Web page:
What Is That? I don't look like that! I like the way you look your Liverpool kit. I'm going to be a superhero when I grow up, and fly around rescuing people. Year 2 had a cracking time today playing with the digi blues. We set them the challenge of thinking about what they would like to be when they grow up, and then miming or posing in action positions from their future jobs. The poses were then framed and captured by their friends, and after docking with the docking station were exported as jpeg files to personal folders on their home drive spaces.
Once we had saved the photos, the children were shown how to open them in photofiltre, and then the fun began. We discussed the tools we had been exploring over the last few weeks and which we might choose and use to help dress up our fantasy posed portraits, in the uniforms, costumes or work clothes we would be wearing in the jobs we had chosen to do in the future. Using the spray can tool and altering the nozzle size, the students were able to use the image of themselves to trace and place items of clothing, on their own body shapes. They were also able to think about how they would like to wear things like their hair, whether they thought they would have moustaches or beards and so on. Using cascade saving there is also the possibility of thinking about what they might look like with or without these features and so on. As you can probably imagine to a seven year old adding a moustache raised a few giggles. But one of things that really wowed them, was in posing for the shot, they were able to add things like paint brushes and easels to artists, Insert footballs under their arms or at their feet if they were footballers, or even add a cat to be treated in their arms if a vet.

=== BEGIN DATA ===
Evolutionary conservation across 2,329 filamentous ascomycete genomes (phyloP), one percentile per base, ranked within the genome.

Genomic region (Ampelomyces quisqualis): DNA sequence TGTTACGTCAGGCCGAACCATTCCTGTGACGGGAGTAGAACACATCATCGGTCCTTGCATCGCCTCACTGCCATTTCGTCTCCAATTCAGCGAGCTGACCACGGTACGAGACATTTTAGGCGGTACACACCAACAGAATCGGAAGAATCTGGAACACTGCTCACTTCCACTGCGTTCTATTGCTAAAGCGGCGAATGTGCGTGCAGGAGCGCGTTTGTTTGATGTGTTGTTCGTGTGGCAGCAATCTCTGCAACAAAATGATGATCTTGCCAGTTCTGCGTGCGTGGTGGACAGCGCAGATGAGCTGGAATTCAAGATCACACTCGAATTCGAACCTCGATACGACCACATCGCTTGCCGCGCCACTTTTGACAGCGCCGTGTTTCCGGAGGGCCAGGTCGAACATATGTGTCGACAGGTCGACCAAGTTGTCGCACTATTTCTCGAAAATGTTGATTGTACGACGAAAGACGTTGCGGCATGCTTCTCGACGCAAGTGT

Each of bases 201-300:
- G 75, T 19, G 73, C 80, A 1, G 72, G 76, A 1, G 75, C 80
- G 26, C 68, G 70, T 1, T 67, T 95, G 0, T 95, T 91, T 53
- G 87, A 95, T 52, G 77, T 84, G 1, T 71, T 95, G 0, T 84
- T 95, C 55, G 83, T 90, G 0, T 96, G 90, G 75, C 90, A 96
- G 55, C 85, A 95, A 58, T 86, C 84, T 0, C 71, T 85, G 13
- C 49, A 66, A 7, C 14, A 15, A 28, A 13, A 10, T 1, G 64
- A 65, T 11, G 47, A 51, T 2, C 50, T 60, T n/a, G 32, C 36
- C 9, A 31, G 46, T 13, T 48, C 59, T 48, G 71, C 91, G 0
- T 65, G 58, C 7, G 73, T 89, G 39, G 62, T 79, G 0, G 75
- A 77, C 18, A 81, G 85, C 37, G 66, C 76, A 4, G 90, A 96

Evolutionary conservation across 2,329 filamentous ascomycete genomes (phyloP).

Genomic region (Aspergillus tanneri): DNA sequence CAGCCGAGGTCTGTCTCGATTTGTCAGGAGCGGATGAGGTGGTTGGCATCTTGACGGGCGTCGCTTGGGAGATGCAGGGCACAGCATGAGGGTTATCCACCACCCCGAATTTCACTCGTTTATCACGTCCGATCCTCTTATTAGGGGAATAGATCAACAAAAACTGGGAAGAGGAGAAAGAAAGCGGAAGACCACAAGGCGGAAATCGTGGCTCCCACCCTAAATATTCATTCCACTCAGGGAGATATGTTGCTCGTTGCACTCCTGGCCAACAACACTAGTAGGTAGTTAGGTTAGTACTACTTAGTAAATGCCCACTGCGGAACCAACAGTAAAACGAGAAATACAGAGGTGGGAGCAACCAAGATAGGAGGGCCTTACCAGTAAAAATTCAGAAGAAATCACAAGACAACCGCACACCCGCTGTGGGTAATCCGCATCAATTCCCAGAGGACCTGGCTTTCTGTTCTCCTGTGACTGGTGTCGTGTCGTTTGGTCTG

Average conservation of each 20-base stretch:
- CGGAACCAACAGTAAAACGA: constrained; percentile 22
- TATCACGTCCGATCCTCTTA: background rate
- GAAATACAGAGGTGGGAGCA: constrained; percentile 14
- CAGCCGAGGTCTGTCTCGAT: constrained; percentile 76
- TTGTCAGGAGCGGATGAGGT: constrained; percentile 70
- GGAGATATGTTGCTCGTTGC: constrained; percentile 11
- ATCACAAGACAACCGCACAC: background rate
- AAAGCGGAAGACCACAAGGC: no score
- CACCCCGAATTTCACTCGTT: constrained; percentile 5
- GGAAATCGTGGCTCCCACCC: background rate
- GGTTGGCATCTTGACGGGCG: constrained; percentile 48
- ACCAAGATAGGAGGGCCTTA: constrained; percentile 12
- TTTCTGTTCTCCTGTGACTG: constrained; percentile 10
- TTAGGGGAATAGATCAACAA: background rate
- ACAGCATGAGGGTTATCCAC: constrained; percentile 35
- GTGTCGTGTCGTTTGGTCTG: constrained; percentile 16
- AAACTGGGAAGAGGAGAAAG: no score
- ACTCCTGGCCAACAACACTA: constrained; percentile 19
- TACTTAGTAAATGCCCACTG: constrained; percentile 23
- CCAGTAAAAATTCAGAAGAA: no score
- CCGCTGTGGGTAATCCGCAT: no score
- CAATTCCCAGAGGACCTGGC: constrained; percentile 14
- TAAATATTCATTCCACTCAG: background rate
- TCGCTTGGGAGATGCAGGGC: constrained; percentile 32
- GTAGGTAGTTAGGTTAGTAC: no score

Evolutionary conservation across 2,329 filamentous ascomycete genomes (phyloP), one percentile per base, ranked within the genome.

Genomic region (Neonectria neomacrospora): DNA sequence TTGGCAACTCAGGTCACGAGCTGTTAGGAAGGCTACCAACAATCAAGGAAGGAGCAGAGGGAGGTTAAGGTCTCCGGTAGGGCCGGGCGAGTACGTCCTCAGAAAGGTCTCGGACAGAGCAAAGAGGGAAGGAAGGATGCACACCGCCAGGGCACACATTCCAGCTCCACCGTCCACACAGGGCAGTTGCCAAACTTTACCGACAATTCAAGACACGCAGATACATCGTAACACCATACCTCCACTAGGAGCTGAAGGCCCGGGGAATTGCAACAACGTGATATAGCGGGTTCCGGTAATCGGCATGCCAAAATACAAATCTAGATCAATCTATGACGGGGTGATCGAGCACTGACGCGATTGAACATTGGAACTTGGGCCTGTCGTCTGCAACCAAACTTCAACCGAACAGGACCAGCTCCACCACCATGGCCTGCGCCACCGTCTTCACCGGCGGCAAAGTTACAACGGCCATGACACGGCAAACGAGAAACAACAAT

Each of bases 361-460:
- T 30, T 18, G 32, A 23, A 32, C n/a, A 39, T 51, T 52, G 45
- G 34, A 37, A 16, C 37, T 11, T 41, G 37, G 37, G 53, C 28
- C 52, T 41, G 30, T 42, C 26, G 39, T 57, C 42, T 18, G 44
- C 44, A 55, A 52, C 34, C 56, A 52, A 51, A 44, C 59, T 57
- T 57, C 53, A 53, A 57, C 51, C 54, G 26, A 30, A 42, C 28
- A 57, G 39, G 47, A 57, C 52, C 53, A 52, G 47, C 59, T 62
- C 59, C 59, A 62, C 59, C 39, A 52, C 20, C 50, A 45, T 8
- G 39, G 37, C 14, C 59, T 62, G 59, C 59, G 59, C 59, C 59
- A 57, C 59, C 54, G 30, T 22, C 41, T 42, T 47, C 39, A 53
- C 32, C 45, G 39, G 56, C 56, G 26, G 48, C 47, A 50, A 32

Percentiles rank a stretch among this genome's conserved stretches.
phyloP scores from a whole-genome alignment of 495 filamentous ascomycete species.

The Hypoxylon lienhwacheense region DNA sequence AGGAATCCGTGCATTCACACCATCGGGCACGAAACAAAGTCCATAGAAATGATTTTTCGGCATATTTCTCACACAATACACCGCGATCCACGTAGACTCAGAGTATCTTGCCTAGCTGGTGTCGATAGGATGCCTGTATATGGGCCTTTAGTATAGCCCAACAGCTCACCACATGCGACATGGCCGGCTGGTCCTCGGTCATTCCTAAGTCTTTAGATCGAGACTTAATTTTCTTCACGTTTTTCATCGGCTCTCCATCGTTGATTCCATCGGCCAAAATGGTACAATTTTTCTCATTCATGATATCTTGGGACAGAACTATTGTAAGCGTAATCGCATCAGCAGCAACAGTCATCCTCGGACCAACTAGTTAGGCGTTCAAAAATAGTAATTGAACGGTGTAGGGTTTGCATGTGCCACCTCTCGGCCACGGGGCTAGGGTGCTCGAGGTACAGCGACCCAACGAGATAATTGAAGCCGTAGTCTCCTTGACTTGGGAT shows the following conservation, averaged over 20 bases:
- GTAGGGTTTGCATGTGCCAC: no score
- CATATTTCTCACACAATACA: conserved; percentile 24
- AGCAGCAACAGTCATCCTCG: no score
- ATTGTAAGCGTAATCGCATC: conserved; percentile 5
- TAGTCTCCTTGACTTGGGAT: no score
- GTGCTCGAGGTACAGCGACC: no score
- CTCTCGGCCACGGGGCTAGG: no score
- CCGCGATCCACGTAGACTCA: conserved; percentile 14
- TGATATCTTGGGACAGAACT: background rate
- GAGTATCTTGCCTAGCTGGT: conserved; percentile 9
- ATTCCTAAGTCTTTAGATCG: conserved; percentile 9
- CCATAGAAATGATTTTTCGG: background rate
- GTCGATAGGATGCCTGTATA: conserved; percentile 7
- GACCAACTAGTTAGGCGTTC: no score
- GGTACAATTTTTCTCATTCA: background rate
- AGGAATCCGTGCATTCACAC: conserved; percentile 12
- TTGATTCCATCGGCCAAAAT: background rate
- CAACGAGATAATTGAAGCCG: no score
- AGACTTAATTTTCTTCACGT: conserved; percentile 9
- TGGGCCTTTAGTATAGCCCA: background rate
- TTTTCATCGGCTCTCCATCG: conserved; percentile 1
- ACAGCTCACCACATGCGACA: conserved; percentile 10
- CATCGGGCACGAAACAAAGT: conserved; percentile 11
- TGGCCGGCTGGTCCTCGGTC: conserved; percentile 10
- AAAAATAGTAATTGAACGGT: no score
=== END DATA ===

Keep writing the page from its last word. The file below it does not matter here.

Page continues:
Having dressed themselves up, they needed to touch up the backgrounds. My favourites today were one student who, having dressed himself as a footballer, painted in the grass, crowd, and a goal, framing himself in the structure, while a second, who said he would like to be a fighter pilot, painted in the cockpit of an aircraft around the lower part of his body, before adding his helmet and flight suit. Then there was our superhero, who having laid out on the ground arms outstretched in the classic flying position, for digital capture, spent a considerable time dressing himself in a suitable attire. It was not so much the image outcomes as the discussion that this task inspired, that I found exciting to be part of, and the thought process that went with imaginatively engaging with their possible futures, and what the tools provided allowed in enabling this process.
Having seen how the students engaged with this activity, I am also now quite excited about how they might react to future use of this process. Some of the students I worked with this morning will be in my class next year, and I am thinking about using a similar process to help them empathise with life in the past. Our first topic in the Autumn Term is on Life in Tudor Times. It might be interesting to use this as an outcome activity having explored some of the royal portraits, and try to recreate the images or scenes, placing themselves posed and central to photographs which can then be edited to include, contemporary dress and cosmetic touches, or having looked at and discussed tudor pastimes and other aspects of tudor life, having the chldren create pastiche type images, where they frame themselves acting out tudor activities, recreating background scenes around them, and using themselves as manikins to dress in traditional clothes. These images could then be used in digital learning stories, or uploaded to support blog entries photostories or podcasts, drawing on tasks developed in the literacy hour.